TLO Restaurant Review: Stagecoach BBQ in Newkirk, OK
8:58 AM EST on February 21, 2017
What is it that Guy Fieri has that I don’t?
For me, there is no better way to spend the day than just driving to someplace in Oklahoma you’ve never been before and pulling off the side of the road at the first interesting place you see around dinnertime or so. While I may not be all that “camera-friendly,” surely my mildly likable personality would translate to, at the very least, a weekly three-minute segment on Discover Oklahoma, right?
This past Friday, I was able to score press passes to see one of my favorite bands, Styx, at the Seven Clans First Council Casino and Hotel outside Newkirk, a town I had never heard of near the Kansas border. The drive up I-35 was pretty uneventful, but when we made the right turn into the backroads around Blackwell, that’s where at least you got to drive through a small succession of wonderfully rural towns, all loaded with Hunt Brothers pizza franchises and otherworldly gas stations called Jiffy Trips.
As the sun started to come down over the Oklahoma plains, my partner and I had reckoned that it was time to find some dinner, eating at the casino café before the show being a last resort. Driving through Newkirk, were just about to give up after counting about 30 different Subways when we happened upon a rustic little joint called Stagecoach BBQ, located at 400 W. South Street.
There are few things better in life than barbecue joints in small Oklahoma towns. Unrelentingly unpretentious dining at its finest, nine times out of ten these side-of-the-road Godsends will have some of what you swear is the best barbecue you’ve ever had in your life…until you hit the road again and stop at the next one, of course.
Stagecoach is no different. This is some darn good barbecue, son.
Relatively small and wooden—you can hear the floor creak and crack as you walk to your table—as we sat down around 5 p.m. or so, it quickly became apparent that this was the most popular restaurant in town, with tables around us filling up and take-out orders lining up outside the door. (Now this might also have to do with it probably being the only restaurant in town, but I’m willing to give them the benefit of the doubt…)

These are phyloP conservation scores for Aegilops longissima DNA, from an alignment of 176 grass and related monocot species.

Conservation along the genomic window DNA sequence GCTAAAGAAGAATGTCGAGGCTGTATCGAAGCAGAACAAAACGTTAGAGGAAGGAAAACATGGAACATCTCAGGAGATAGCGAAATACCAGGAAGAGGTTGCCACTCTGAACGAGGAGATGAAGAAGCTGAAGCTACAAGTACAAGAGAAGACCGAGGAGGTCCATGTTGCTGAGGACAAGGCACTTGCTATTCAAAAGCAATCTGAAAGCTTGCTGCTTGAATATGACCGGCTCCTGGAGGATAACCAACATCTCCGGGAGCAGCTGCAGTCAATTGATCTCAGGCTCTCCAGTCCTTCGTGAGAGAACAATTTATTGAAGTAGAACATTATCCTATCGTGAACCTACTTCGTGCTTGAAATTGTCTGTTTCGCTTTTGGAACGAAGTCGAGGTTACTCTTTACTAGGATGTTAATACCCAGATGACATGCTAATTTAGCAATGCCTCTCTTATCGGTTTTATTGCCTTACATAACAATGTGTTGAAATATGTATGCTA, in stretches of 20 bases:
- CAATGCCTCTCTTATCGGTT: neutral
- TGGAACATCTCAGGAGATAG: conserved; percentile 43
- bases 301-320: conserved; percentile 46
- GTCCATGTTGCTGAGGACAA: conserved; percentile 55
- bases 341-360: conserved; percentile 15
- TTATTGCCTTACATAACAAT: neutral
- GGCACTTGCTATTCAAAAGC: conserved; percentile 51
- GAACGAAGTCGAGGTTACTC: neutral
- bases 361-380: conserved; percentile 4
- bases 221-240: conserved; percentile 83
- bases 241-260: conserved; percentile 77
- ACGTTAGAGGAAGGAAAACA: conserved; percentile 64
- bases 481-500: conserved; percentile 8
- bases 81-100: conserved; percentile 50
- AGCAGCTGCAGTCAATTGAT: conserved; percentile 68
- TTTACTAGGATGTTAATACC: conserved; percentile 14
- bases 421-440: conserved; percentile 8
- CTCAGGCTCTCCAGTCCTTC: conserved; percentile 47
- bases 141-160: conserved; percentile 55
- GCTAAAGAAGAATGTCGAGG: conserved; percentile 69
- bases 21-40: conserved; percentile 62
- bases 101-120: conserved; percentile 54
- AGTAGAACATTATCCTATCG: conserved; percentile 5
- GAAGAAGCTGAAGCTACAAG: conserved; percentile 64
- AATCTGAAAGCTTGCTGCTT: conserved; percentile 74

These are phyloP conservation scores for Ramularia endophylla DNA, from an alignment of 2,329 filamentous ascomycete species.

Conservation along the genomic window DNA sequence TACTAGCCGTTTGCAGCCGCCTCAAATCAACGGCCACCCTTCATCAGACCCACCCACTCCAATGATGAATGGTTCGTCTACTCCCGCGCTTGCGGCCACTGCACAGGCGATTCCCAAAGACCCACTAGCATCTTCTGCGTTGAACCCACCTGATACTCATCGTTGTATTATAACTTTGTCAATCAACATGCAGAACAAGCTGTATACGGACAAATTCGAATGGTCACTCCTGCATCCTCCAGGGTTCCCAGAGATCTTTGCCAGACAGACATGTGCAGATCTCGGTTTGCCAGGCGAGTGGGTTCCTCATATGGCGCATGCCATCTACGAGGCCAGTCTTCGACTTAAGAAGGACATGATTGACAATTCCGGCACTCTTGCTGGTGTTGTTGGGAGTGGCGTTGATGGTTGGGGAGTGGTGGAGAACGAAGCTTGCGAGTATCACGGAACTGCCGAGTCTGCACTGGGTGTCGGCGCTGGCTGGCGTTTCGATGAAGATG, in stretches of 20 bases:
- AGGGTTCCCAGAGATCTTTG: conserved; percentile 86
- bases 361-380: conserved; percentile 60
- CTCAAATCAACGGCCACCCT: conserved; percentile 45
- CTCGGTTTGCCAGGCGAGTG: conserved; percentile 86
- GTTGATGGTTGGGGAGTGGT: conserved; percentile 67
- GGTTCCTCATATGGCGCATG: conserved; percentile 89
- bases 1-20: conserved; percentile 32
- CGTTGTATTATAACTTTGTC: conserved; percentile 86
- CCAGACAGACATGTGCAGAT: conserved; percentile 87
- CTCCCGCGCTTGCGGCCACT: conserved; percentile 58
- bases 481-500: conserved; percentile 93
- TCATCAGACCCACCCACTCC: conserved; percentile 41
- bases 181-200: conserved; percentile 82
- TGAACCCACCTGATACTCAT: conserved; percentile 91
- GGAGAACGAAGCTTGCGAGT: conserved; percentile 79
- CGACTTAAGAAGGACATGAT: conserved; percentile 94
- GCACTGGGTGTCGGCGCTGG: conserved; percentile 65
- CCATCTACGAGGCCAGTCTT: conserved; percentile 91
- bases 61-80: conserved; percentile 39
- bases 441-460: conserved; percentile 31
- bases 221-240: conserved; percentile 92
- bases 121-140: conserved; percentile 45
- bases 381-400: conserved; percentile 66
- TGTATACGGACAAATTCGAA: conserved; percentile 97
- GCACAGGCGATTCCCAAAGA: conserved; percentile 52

Obviously a family affair, with corn-fed teenagers in the kitchen and kids as young as five helping to wipe tables, the simple enough menu offered BBQ, “All American Choices” and Steaks. While my dining companion ordered the smoked chicken ($11.50) with new potatoes and mac and cheese, I decided that I was in the mood for pork ribs ($11.50), as well my friendly neighborhood standbys, fried okra and cowboy beans.
Orders given and dutifully sent to the kitchen, as I explored the “All American Choices” section of the menu, I noticed they had an item called a “Pork Burger,” served with fries ($6.50). Curiosity piqued, I asked the waiter to confirm my suspicions that it was indeed a burger made out of ground pork, something that I had dreamt of making myself many times but never followed through. Stagecoach did.
I immediately put in my order.
As gristly Sam Elliot-types who had put in a hard week’s work continued to shuffle in, I started to miss my old life growing up in a small town and, wistfully, started to daydream about moving back to a community like his, raising some chickens, maybe finding love with a sassy single mom from the wrong side of the tracks, and all is well…until I realize I probably wouldn’t be able to write for a living and would have to get an actual job laying fiber-optic cables or wiping down propane tanks in the hot sun, dying in a ditch due to a mixture of hard-work and boredom by the time I’m 40. No thank you.